The fifth single, released in February 1984, was the first to feature the drumming talents of Steve White who at the time was just 18 years of age and whose more gentle, jazz influenced style was quite different from that of Zeke Manyika who had played on each of the previous singles.
The Style Council were now seemingly following a clear plan of a new single every three months and once again this sold well, reaching #5 in the charts. Indeed by the time it had drifted out of the charts at the beginning of April, the band (and more importantly I guess Polydor Records) had enjoyed having a single in the Top 75 for 42 out of 56 weeks which equates to a huge amount of radio airplay and exposure.
The first new bit of TSC music in 1984 was ridiculously catchy, jaunty and quite splendid:-
mp3 : The Style Council – My Ever Changing Moods (12″ version)
Two songs were on the b-side, one of which was a throwaway but pleasant enough acoustic ballad while the other was an instrumental that brought home how talented the other two main musicians were but also gave a reminder that talent doesn’t always translate to enjoyable and memorable music:-
mp3 : The Style Council – Spring, Summer, Autumn
mp3 : The Style Council – Mick’s Company
One thing worth mentioning is that the sleeve of My Ever Changing Moods gave notice of the first TSC album with news that it was to be called Cafe Bleu and that it wouldn’t include any of the five previously released 45s when it hit the shops in April 1984. So there was the inevitable head-scratching when the LP’s track listing turned out to include ‘Moods’ but lo and behold, it was a completely different and wholly unexpected version:-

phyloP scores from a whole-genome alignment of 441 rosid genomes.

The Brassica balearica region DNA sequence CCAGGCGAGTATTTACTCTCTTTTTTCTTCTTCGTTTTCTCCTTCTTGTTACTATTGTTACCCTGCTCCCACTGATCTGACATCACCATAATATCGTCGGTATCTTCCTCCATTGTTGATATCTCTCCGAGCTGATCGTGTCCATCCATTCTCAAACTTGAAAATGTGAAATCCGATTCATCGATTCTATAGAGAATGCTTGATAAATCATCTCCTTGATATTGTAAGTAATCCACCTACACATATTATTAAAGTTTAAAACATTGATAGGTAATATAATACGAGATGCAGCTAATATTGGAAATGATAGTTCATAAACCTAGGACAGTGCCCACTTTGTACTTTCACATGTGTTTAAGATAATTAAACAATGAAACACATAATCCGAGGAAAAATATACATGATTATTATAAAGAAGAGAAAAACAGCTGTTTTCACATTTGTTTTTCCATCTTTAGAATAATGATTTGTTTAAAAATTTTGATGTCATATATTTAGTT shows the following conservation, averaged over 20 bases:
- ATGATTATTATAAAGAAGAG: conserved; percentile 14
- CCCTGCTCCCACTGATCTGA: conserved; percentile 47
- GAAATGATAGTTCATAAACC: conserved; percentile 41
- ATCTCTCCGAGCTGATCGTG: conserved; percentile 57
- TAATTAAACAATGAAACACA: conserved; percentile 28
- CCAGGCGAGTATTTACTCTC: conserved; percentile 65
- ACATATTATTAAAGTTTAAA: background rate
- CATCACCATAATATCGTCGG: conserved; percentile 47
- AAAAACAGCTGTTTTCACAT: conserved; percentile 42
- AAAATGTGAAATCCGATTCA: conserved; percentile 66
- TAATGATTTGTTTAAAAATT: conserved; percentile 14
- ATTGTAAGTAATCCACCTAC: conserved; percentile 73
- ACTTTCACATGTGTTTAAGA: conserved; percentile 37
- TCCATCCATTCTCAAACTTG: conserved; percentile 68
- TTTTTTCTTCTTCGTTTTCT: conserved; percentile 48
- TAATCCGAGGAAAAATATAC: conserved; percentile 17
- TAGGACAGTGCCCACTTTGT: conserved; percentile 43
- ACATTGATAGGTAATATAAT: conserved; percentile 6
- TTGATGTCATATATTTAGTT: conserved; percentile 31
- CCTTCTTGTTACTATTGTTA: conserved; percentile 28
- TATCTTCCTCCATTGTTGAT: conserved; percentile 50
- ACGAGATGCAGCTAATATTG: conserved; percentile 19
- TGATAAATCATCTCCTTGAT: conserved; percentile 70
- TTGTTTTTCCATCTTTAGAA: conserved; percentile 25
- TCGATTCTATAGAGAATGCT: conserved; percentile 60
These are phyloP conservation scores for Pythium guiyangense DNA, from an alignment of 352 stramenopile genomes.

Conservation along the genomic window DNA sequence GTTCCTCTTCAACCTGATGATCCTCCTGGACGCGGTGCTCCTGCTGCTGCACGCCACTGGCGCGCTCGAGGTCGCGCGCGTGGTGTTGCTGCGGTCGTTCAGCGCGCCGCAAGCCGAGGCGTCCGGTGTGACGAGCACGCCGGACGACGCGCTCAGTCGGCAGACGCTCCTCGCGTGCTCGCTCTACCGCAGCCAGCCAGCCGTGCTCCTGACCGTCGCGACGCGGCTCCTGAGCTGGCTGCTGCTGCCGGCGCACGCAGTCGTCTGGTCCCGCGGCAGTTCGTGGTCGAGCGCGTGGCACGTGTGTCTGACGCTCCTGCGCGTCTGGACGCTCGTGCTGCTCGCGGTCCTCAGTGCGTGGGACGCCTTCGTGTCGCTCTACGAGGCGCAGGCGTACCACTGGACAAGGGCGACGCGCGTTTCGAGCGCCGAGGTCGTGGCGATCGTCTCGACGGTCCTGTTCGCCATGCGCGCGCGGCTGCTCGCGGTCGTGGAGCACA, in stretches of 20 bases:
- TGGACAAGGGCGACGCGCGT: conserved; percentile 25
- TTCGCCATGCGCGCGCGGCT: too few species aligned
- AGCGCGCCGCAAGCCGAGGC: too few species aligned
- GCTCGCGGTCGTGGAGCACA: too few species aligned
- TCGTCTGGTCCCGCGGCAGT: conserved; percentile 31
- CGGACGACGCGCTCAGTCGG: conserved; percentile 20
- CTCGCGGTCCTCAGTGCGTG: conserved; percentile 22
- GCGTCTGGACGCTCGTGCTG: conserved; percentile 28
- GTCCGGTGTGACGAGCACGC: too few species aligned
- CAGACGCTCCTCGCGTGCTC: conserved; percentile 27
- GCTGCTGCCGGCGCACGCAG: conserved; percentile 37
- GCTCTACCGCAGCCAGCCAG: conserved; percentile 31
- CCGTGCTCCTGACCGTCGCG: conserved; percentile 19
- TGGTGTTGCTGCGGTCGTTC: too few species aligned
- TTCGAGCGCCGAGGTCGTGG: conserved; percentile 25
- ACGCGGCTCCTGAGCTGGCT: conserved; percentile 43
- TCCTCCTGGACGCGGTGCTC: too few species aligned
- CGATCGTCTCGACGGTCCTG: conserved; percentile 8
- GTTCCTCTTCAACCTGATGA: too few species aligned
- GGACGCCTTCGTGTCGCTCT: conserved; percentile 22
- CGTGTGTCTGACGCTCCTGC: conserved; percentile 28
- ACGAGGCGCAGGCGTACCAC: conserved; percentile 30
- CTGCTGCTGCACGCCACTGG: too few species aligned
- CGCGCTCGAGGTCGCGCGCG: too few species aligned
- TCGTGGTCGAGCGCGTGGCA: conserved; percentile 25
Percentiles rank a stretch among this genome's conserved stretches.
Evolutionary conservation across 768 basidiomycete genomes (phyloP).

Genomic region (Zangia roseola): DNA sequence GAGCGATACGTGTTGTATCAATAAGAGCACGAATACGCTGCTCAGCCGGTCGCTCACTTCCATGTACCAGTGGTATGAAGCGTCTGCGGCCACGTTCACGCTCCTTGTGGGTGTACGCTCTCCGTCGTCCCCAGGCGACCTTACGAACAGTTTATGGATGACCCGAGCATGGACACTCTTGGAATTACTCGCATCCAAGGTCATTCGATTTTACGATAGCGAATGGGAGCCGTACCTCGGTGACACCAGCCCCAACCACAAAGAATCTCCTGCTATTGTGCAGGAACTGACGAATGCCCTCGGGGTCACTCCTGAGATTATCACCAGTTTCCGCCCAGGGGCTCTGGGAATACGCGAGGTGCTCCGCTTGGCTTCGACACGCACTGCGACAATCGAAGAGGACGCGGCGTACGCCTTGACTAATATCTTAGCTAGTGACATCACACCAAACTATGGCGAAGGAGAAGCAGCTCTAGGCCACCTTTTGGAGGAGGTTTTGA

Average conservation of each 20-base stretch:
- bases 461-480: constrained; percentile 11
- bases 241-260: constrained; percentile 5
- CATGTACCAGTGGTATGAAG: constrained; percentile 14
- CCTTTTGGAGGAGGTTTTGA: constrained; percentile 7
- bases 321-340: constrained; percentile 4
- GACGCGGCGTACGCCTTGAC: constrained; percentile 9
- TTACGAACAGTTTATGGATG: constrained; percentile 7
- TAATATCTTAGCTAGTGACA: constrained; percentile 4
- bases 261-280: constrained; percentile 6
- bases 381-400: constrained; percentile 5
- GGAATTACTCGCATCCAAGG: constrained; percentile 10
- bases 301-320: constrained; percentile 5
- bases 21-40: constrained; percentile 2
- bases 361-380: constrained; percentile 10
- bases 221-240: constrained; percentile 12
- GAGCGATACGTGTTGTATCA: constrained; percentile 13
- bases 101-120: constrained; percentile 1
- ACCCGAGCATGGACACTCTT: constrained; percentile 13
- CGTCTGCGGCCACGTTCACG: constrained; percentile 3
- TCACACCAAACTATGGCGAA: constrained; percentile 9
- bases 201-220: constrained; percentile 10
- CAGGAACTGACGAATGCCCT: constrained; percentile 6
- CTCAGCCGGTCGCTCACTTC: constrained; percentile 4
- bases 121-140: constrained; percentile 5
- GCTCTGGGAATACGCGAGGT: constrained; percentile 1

mp3 : The Style Council – My Ever Changing Moods (album version)
Over the festive period I finally caught up with viewing something that I had recorded back in September which has since been made available on DVD and Blu-Ray.
About The Young Idea is a full-length documentary about the life and times of The Jam and it turned out to be surprisingly good. I say surprisingly as these things tend to be a bit on the self-indulgent side and are often from one person’s perspective, but in this instance all three members of the band make invaluable contributions and insights, albeit they were interviewed separately (which is no surprise given there is still obvious pain in the faces of Bruce and Rick about the timing and finality of the break-up). There are articulate and heart-felt contributions from a wide range of fans that are also worth listening to – at first they appear to have been selected at random but it eventually becomes clear that they have been included for particular reasons. The film certainly brought back loads of happy memories for me – as I’ve said, they were the band that more than any other ignited my love for music and the film makes it quite clear that I was only one of a great many from all over the world affected in that way.
It’s well worth shelling out for and you’ll find it quite easily on t’internet.